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I've written a query that has a few calculated fields (the values are financial and each field relates to a month of the year) E.g.:

Period 1 ALS: [Period 1]-[Period 1 Retention]
Period 2 ALS: [Period 2]-[Period 2 Retention]
Period 3 ALS: [Period 3]-[Period 3 Retention]

...and so on up to Period 12.

Then I have a final column that adds up all these "Period X ALS" columns to make a "TotalALS" column. [Period 1 ALS]+[Period 2 ALS]+[Period 3 ALS] ...and so on.

The idea is that I would put ">0" in the criteria of the "TotalALS" column and so end up with a query that filters-out all the records where there no money was calculated.

Problem is, as soon as I put the criteria >0 against the "TotalALS" field, Access asks for a parameter value for each of the "Period X ALS" columns I created before the query will run.

From what I understand, Access asks for a parameter when it can't find something that's referenced in the query. I'm not sure how this can be the case though as the query runs fine when I don't specify any criteria.

I also read that it could be to do with Access misreading the format of the fields. All the source fields are numeric (i.e. [Period 1] and [Period 1 Retention]), so I would assume that the calculated fields would follow the same numeric format.

I ran the Database Documenter on this query and interestingly it was listing my calculated fields under the Query Paramenters group of the report, each with the Type "Text". Not sure how it can think these fields are text though.

To see if this was the issue I tried to explicitly declare my so-called "parameters" i.e, putting this at the top of the SQL:

PARAMETERS [Period 1 ALS] IEEEDouble, [Period 2 ALS] IEEEDouble, etc...

Although the Database Dcoumenter report shows each of these fields as the numeric format I've now specified, I'm still getting the "Enter Parameter Value" pop-up when I actually try to run the query.

Slightly abbreviated SQL:

SELECT 
[T_FM45_PeriodConversion03-ALS].[Period 1], 
[Period 1]*[Partner Rate]) AS [Period 1 Retention], 
[Period 1]-[Period 1 Retention] AS [Period 1 ALS], 

The above 3 fields repeated for periods 2 to 12 of the year. Then my TotalALS field:

[Period 1 ALS]+[Period 2 ALS]+[Period 3 ALS]+[Period 4 ALS]+[Period 5 ALS]+[Period 6 ALS]+[Period 7 ALS]+[Period 8 ALS]+[Period 9 ALS]+[Period 10 ALS]+[Period 11 ALS]+[Period 12 ALS] AS TotalALS,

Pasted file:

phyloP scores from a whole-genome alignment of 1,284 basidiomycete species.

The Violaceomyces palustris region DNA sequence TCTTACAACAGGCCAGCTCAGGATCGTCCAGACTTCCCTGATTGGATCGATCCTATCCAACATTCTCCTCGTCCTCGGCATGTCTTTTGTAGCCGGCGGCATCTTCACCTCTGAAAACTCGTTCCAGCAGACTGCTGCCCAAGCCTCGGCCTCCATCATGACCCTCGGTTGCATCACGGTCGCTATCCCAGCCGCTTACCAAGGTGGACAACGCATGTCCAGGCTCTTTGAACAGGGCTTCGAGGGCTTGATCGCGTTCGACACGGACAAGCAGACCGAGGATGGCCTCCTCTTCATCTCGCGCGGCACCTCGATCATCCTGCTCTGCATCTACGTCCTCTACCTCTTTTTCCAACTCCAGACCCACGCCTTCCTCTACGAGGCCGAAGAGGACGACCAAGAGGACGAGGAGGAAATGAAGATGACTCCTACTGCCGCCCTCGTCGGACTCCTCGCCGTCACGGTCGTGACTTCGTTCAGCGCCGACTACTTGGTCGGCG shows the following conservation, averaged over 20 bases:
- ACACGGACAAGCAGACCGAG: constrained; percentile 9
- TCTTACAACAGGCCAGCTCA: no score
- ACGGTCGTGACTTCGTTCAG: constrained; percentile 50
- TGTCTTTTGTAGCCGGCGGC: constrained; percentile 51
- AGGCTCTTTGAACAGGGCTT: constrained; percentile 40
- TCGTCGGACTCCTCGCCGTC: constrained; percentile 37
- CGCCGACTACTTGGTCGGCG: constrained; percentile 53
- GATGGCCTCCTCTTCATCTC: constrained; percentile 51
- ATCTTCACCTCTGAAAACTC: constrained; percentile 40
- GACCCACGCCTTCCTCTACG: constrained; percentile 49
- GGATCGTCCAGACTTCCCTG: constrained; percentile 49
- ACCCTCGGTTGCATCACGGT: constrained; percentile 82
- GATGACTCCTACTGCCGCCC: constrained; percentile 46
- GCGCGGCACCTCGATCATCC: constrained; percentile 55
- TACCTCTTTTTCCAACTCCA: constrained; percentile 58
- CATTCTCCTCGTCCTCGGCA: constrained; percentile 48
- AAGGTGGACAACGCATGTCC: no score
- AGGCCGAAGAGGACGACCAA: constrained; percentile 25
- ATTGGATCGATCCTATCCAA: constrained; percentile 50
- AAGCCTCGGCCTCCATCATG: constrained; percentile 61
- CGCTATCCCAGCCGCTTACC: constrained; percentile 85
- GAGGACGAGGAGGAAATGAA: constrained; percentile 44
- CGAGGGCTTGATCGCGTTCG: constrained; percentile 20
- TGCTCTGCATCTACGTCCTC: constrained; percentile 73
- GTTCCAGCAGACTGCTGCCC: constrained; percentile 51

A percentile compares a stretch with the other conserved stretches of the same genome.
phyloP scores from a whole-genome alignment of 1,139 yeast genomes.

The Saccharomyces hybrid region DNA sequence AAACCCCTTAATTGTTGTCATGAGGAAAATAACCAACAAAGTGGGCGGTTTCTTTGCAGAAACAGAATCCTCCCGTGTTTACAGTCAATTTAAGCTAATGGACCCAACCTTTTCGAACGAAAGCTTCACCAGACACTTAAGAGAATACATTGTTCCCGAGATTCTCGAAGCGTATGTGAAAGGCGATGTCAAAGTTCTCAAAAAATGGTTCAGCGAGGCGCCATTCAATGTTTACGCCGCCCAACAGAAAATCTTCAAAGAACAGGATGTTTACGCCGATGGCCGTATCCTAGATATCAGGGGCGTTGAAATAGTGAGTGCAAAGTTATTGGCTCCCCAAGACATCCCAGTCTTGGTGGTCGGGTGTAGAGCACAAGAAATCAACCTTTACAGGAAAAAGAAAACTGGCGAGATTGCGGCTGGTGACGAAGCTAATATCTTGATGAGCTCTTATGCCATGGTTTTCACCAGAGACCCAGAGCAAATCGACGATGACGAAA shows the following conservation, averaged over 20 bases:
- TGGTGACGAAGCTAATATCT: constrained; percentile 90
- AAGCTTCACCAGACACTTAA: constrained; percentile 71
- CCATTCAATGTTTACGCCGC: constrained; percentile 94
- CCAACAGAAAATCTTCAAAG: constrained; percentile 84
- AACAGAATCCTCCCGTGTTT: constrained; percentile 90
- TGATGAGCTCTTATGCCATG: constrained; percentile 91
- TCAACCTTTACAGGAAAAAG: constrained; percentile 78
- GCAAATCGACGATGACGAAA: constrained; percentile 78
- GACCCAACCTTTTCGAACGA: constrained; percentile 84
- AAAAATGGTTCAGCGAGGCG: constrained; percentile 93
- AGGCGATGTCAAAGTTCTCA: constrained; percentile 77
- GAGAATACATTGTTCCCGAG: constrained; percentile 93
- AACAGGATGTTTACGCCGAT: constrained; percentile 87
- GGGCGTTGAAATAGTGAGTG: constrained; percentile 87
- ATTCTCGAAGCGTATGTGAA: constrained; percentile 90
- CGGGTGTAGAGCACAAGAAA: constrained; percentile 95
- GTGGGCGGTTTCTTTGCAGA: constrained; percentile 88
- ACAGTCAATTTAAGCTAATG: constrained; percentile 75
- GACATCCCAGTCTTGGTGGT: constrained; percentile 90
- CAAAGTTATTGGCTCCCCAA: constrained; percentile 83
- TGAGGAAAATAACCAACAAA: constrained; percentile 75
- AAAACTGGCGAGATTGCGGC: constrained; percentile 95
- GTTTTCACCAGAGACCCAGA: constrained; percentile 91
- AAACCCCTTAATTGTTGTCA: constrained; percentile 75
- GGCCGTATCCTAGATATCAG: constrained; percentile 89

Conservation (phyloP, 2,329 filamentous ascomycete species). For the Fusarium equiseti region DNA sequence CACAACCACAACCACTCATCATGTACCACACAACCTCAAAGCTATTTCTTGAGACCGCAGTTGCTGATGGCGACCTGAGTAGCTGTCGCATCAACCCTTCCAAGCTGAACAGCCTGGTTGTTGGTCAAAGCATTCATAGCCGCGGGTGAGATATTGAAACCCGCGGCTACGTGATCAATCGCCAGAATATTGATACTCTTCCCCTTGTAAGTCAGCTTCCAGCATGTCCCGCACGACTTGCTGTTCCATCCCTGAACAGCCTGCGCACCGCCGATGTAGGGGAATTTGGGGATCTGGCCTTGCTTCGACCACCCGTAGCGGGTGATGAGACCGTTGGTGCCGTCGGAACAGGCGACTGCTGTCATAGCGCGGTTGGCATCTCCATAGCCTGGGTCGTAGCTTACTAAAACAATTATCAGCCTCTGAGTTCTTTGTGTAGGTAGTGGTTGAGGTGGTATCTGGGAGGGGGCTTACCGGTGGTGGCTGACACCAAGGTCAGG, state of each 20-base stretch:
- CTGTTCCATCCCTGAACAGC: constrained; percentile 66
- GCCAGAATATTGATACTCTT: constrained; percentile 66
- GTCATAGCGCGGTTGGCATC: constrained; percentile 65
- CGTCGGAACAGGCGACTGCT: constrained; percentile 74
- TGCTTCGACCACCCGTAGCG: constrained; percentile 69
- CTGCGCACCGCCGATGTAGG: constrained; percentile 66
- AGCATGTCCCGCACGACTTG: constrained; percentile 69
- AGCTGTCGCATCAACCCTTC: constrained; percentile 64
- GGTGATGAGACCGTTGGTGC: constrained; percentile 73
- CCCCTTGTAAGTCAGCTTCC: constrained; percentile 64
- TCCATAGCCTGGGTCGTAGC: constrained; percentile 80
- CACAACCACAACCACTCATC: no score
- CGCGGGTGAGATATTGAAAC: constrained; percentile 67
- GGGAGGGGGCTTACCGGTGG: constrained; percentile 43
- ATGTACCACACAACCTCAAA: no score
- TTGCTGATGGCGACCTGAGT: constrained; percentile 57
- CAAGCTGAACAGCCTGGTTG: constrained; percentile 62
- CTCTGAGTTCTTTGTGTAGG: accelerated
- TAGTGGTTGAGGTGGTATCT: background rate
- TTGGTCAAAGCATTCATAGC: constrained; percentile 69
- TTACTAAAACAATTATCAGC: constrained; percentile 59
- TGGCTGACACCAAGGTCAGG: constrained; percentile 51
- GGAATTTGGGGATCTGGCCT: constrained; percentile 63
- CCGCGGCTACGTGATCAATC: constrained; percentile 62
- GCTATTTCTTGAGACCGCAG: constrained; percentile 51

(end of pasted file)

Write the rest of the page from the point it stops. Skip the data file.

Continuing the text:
INTO [T_FM45_PeriodConversion04-ALS]
FROM [T_FM45_PeriodConversion03-ALS] LEFT JOIN Partners ON [T_FM45_PeriodConversion03-ALS].PartnerAbbr = Partners.Abbreviation
WHERE ((([Period 1 ALS]+[Period 2 ALS]+[Period 3 ALS]+[Period 4 ALS]+[Period 5 ALS]+[Period 6 ALS]+[Period 7 ALS]+[Period 8 ALS]+[Period 9 ALS]+[Period 10 ALS]+[Period 11 ALS]+[Period 12 ALS])>0));
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1 Answer 1

up vote 1 down vote accepted

My guess is your query assigns aliases to field expressions and then attempts to use those aliases in the WHERE clause. Use the unaliased field expression in the WHERE clause.

Instead of something like this ...

SELECT (fld2 - fld1) AS difference
FROM MyTable
WHERE difference > 0;

Use this ...

SELECT (fld2 - fld1) AS difference
FROM MyTable
WHERE (fld2 - fld1) > 0;

That pattern exists in your query. In your SELECT list you have ...

SELECT ..., [Period 1]-[Period 1 Retention] AS [Period 1 ALS], ...

Then in the WHERE clause, you have ...

WHERE ((([Period 1 ALS]+ ...

The problem is that [Period 1 ALS] is an alias, so at the time the db engine evaluates the WHERE clause, it doesn't recognize the alias. Therefore it assumes [Period 1 ALS] must be a parameter and asks you to supply a value for that parameter.

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Hi HansUp. It seems to be doing what you recommended already, i.e. it is referencing the full expression of the calculated field rather than than the name of the calculated field: WHERE ((([Period 1 ALS]+[Period 2 ALS]+[Period 3 ALS] ...etc )>0)) –  Matt Hall Apr 2 '13 at 12:42
    
Show us your query's SQL ... switch to SQL View, copy the text and paste it into your question. If this is a really complicated query, please first simplify it to the minimum which illustrates the problem and show us the SQL from that simpler query. –  HansUp Apr 2 '13 at 12:45
    
Beg your pardon, I said it wasn't using the alias, but clearly it is. So the DB engine evaluates the WHERE clause before the SELECT clause? That's rather annoying! So would I need to set my WHERE clause up without reference to any alias created within this query? That's going to be quite long as each [Period X ALS] alias also refers to [Period X Retention], which another aliased field(!) Thanks for your help. –  Matt Hall Apr 2 '13 at 13:29
    
Attempting to re-use an alias later in a query is troublesome. In certain situations it works but I don't think it ever works in a WHERE. My first impulse was to suggest you define the aliases in a subquery --- then those alias names would be recognized in the parent (containing) query. However, I got confused by your SQL and don't understand what you're trying to do. Maybe you should go back to the drawing board ... submit a question with a brief set of sample input data and show us the output you want from that sample. –  HansUp Apr 2 '13 at 13:39
    
I've written the WHERE clause without reference to any alias and it is a bit long, but it works ok. I'm still quite new to Access, so my approach to certain tasks are probably not always the smartest way of doing something at the moment. Parent/Child queries sounds interesting; I'll look that uo. Thanks again for your help today. –  Matt Hall Apr 2 '13 at 13:46

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